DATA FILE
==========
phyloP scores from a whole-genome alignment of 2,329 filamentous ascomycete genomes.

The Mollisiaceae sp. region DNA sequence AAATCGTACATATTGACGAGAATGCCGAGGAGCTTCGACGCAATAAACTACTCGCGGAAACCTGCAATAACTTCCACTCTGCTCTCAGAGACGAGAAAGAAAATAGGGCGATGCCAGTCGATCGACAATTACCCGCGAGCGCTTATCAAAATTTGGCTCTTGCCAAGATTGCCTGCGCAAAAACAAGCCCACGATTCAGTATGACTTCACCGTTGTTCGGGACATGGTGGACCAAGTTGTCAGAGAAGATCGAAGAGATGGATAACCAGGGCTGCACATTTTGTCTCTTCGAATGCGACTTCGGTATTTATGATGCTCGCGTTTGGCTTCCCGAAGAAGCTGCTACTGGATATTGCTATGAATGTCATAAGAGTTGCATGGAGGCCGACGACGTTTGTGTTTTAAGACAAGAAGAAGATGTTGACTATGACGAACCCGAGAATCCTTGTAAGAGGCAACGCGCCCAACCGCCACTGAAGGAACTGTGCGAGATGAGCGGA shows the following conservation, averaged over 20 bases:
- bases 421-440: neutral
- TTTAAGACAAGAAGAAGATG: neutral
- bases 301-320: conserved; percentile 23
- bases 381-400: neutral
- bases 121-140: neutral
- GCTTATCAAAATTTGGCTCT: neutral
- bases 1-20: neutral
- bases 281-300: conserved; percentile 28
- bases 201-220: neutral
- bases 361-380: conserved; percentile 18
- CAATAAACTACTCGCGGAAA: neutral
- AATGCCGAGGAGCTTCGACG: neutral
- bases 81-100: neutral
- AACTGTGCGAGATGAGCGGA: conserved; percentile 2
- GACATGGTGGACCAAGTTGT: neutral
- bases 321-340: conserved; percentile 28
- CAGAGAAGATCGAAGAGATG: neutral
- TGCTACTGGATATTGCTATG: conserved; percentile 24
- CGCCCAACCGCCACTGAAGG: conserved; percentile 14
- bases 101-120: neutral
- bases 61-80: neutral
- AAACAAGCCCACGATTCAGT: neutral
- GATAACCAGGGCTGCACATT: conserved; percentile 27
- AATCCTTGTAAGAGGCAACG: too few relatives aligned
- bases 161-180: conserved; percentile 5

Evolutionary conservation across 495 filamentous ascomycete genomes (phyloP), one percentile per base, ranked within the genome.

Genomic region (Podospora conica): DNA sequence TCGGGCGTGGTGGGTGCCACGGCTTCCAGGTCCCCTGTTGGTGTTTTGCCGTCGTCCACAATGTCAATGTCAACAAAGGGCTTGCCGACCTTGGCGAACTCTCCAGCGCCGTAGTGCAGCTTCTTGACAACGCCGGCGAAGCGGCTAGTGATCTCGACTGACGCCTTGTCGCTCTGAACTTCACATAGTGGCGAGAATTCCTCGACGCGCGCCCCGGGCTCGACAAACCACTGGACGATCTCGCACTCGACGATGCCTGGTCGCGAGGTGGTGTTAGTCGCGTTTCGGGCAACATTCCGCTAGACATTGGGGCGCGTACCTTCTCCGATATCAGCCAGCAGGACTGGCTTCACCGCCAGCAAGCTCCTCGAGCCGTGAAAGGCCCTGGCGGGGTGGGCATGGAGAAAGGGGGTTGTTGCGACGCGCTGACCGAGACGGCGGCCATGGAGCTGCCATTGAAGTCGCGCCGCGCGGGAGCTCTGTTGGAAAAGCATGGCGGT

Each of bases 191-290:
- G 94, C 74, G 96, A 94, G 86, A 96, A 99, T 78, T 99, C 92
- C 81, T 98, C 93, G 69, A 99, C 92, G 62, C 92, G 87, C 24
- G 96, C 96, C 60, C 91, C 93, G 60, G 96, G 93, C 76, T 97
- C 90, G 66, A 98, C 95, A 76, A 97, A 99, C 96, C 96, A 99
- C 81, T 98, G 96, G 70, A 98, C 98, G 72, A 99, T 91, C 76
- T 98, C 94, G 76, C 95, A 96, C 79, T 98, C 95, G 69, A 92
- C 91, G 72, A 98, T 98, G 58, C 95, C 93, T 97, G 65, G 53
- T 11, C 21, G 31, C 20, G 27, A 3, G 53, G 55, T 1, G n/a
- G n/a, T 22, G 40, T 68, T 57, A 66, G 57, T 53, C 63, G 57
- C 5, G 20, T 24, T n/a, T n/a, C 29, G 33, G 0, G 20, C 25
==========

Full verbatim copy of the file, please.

phyloP scores from a whole-genome alignment of 2,329 filamentous ascomycete genomes.

The Mollisiaceae sp. region DNA sequence AAATCGTACATATTGACGAGAATGCCGAGGAGCTTCGACGCAATAAACTACTCGCGGAAACCTGCAATAACTTCCACTCTGCTCTCAGAGACGAGAAAGAAAATAGGGCGATGCCAGTCGATCGACAATTACCCGCGAGCGCTTATCAAAATTTGGCTCTTGCCAAGATTGCCTGCGCAAAAACAAGCCCACGATTCAGTATGACTTCACCGTTGTTCGGGACATGGTGGACCAAGTTGTCAGAGAAGATCGAAGAGATGGATAACCAGGGCTGCACATTTTGTCTCTTCGAATGCGACTTCGGTATTTATGATGCTCGCGTTTGGCTTCCCGAAGAAGCTGCTACTGGATATTGCTATGAATGTCATAAGAGTTGCATGGAGGCCGACGACGTTTGTGTTTTAAGACAAGAAGAAGATGTTGACTATGACGAACCCGAGAATCCTTGTAAGAGGCAACGCGCCCAACCGCCACTGAAGGAACTGTGCGAGATGAGCGGA shows the following conservation, averaged over 20 bases:
- bases 421-440: neutral
- TTTAAGACAAGAAGAAGATG: neutral
- bases 301-320: conserved; percentile 23
- bases 381-400: neutral
- bases 121-140: neutral
- GCTTATCAAAATTTGGCTCT: neutral
- bases 1-20: neutral
- bases 281-300: conserved; percentile 28
- bases 201-220: neutral
- bases 361-380: conserved; percentile 18
- CAATAAACTACTCGCGGAAA: neutral
- AATGCCGAGGAGCTTCGACG: neutral
- bases 81-100: neutral
- AACTGTGCGAGATGAGCGGA: conserved; percentile 2
- GACATGGTGGACCAAGTTGT: neutral
- bases 321-340: conserved; percentile 28
- CAGAGAAGATCGAAGAGATG: neutral
- TGCTACTGGATATTGCTATG: conserved; percentile 24
- CGCCCAACCGCCACTGAAGG: conserved; percentile 14
- bases 101-120: neutral
- bases 61-80: neutral
- AAACAAGCCCACGATTCAGT: neutral
- GATAACCAGGGCTGCACATT: conserved; percentile 27
- AATCCTTGTAAGAGGCAACG: too few relatives aligned
- bases 161-180: conserved; percentile 5

Evolutionary conservation across 495 filamentous ascomycete genomes (phyloP), one percentile per base, ranked within the genome.

Genomic region (Podospora conica): DNA sequence TCGGGCGTGGTGGGTGCCACGGCTTCCAGGTCCCCTGTTGGTGTTTTGCCGTCGTCCACAATGTCAATGTCAACAAAGGGCTTGCCGACCTTGGCGAACTCTCCAGCGCCGTAGTGCAGCTTCTTGACAACGCCGGCGAAGCGGCTAGTGATCTCGACTGACGCCTTGTCGCTCTGAACTTCACATAGTGGCGAGAATTCCTCGACGCGCGCCCCGGGCTCGACAAACCACTGGACGATCTCGCACTCGACGATGCCTGGTCGCGAGGTGGTGTTAGTCGCGTTTCGGGCAACATTCCGCTAGACATTGGGGCGCGTACCTTCTCCGATATCAGCCAGCAGGACTGGCTTCACCGCCAGCAAGCTCCTCGAGCCGTGAAAGGCCCTGGCGGGGTGGGCATGGAGAAAGGGGGTTGTTGCGACGCGCTGACCGAGACGGCGGCCATGGAGCTGCCATTGAAGTCGCGCCGCGCGGGAGCTCTGTTGGAAAAGCATGGCGGT

Each of bases 191-290:
- G 94, C 74, G 96, A 94, G 86, A 96, A 99, T 78, T 99, C 92
- C 81, T 98, C 93, G 69, A 99, C 92, G 62, C 92, G 87, C 24
- G 96, C 96, C 60, C 91, C 93, G 60, G 96, G 93, C 76, T 97
- C 90, G 66, A 98, C 95, A 76, A 97, A 99, C 96, C 96, A 99
- C 81, T 98, G 96, G 70, A 98, C 98, G 72, A 99, T 91, C 76
- T 98, C 94, G 76, C 95, A 96, C 79, T 98, C 95, G 69, A 92
- C 91, G 72, A 98, T 98, G 58, C 95, C 93, T 97, G 65, G 53
- T 11, C 21, G 31, C 20, G 27, A 3, G 53, G 55, T 1, G n/a
- G n/a, T 22, G 40, T 68, T 57, A 66, G 57, T 53, C 63, G 57
- C 5, G 20, T 24, T n/a, T n/a, C 29, G 33, G 0, G 20, C 25